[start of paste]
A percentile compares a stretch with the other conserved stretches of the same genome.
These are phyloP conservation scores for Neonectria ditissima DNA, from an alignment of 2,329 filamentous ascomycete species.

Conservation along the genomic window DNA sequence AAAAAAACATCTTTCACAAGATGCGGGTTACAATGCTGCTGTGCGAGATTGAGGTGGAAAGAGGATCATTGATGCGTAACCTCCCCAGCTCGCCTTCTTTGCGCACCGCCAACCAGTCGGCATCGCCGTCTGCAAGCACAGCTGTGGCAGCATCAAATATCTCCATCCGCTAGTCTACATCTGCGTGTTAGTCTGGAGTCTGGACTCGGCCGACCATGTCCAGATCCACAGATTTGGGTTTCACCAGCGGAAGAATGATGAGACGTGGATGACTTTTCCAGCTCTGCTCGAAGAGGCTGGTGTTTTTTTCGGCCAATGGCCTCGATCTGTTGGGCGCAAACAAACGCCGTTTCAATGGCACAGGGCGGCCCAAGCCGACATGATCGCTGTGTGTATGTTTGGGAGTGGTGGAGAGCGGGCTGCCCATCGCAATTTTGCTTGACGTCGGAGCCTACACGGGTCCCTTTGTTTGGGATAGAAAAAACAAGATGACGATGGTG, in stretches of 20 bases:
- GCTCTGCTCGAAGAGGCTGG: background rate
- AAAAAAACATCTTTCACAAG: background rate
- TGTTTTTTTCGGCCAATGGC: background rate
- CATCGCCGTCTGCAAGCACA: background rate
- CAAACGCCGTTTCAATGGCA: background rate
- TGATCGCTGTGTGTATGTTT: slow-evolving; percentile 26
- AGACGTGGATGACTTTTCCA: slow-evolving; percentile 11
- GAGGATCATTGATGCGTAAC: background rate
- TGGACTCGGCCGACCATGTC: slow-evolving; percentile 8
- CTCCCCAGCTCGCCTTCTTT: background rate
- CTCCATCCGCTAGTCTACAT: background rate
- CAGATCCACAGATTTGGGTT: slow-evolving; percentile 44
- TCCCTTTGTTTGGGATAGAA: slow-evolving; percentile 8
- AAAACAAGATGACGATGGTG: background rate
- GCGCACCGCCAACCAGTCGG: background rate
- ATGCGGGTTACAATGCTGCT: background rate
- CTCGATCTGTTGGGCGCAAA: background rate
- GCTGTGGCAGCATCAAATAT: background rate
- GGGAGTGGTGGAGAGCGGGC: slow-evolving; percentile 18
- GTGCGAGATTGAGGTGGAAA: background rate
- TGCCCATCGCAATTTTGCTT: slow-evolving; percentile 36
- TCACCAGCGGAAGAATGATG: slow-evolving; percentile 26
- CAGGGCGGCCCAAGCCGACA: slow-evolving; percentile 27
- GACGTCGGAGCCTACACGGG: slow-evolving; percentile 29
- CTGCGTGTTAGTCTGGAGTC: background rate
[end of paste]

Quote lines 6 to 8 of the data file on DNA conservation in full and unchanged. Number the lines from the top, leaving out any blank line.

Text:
- TGTTTTTTTCGGCCAATGGC: background rate
- CATCGCCGTCTGCAAGCACA: background rate
- CAAACGCCGTTTCAATGGCA: background rate